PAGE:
In Las Vegas, the Strip gets a vast majority of the attention from both the national media and investors. Names most people know like MGM Resorts (NYSE:MGM), Caesars Entertainment (NASDAQ:CZR), and Wynn Resorts are just a few of the large gaming operators in Las Vegas, but there's big gaming world off the Las Vegas Strip. And it's controlled by a relatively small number of companies.
Station Casinos, which is partially owned by Red Rock Resorts (NASDAQ:RRR), recently acquired the Palms Resorts and Casino for $313 million to increase its Las Vegas exposure to 20 resorts, and Boyd Gaming (NYSE:BYD) recently bought the Aliante Casino for $380 million to bring its position to 10 properties. What do these companies see off the Strip?
The vibrant gaming world off the Las Vegas Strip
Most people who don't live in Las Vegas probably don't realize what a big business the locals market is for gaming companies. In the past 12 months, $2.8 billion has been won by casinos in Clark County that aren't on the Strip or in downtown Las Vegas. That's up 5.6% from 2011, which isn't a lot of growth, but it's something.
It's these casinos that Boyd Gaming and Red Rock Resorts own and continue to acquire. And the logic behind the acquisitions is easy to see when you look at what they're paying and the alternatives on the Las Vegas Strip.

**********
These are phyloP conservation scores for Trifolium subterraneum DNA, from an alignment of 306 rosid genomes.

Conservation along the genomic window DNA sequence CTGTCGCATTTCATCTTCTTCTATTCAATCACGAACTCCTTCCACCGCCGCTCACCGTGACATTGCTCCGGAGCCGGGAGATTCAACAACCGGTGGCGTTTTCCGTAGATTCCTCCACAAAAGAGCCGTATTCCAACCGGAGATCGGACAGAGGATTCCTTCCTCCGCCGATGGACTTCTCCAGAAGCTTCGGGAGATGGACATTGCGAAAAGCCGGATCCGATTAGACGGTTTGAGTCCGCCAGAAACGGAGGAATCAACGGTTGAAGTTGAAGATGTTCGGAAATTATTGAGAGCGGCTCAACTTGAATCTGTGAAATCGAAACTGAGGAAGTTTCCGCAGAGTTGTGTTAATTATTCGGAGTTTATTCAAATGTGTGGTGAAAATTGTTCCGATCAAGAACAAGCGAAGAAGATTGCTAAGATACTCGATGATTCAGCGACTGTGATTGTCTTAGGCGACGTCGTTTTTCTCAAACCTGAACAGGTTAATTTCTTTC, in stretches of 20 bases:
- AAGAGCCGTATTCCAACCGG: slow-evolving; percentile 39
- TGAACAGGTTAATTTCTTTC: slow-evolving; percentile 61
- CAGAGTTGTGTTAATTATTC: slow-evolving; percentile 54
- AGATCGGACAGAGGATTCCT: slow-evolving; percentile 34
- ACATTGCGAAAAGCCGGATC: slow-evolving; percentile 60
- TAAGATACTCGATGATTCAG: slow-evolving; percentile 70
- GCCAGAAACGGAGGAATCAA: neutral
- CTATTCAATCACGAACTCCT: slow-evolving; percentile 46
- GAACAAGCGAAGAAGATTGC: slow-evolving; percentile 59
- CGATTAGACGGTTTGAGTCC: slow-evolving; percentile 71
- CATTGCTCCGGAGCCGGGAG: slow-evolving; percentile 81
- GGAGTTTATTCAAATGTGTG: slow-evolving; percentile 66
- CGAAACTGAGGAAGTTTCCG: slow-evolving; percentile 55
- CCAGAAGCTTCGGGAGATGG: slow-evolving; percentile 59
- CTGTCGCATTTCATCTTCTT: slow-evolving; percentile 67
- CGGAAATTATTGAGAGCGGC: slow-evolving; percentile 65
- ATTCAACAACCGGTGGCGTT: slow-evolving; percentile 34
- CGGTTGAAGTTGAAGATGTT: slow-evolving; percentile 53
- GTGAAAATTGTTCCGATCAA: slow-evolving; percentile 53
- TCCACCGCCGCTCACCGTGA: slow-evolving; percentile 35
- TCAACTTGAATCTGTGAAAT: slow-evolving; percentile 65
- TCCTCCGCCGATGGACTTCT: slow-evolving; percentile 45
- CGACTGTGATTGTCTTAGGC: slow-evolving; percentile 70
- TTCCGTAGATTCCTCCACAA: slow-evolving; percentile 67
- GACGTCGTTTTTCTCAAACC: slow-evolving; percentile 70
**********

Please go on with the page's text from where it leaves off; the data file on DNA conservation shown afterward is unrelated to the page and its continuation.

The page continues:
A lower risk than the Strip
We're seeing local and regional gaming companies stay out of the Las Vegas Strip because they can take smaller bets elsewhere. I mentioned above that the Palms (just off-Strip) cost Red Rock Resorts $313 million while Aliante cost Boyd $380 million. This is in comparison to Boyd's former plan to build the Echelon Resort on the Las Vegas Strip for $4 billion pre-financial collapse Smaller bets are a little easier for companies to stomach.
Not only are these properties cheaper than being on the Strip, they're selling for cheap as well. It cost around $865 million to build the two hotel towers at the Palms, and Red Rock is paying just over a third of that price.
M Resort went through a similar decline in value shortly after being built. The resort cost $1 billion to complete, but Penn National Gaming (NASDAQ:PENN) bought it for $23 million. Combined with Tropicana, acquired for $360 million, the two resorts generated most of the west segment's $68.5 million in EBITDA last year. That's nearly a 12% EBITDA return on investment even before a full year of Tropicana's operations, which is great for the gaming industry.
The secret gaming investment in Las Vegas
The Las Vegas Strip gets a vast majority of the attention in Las Vegas gaming, but off the Strip there are still opportunities for investors, and they may be a better value than their larger competitors. Boyd Gaming, Red Rock Resorts, and Penn National Gaming are three of the power players in the Las Vegas locals market, and given the $2.8 billion that's spent in casinos in Clark County outside of the Strip and downtown, there's a lot of opportunity for all three to generate solid returns for investors.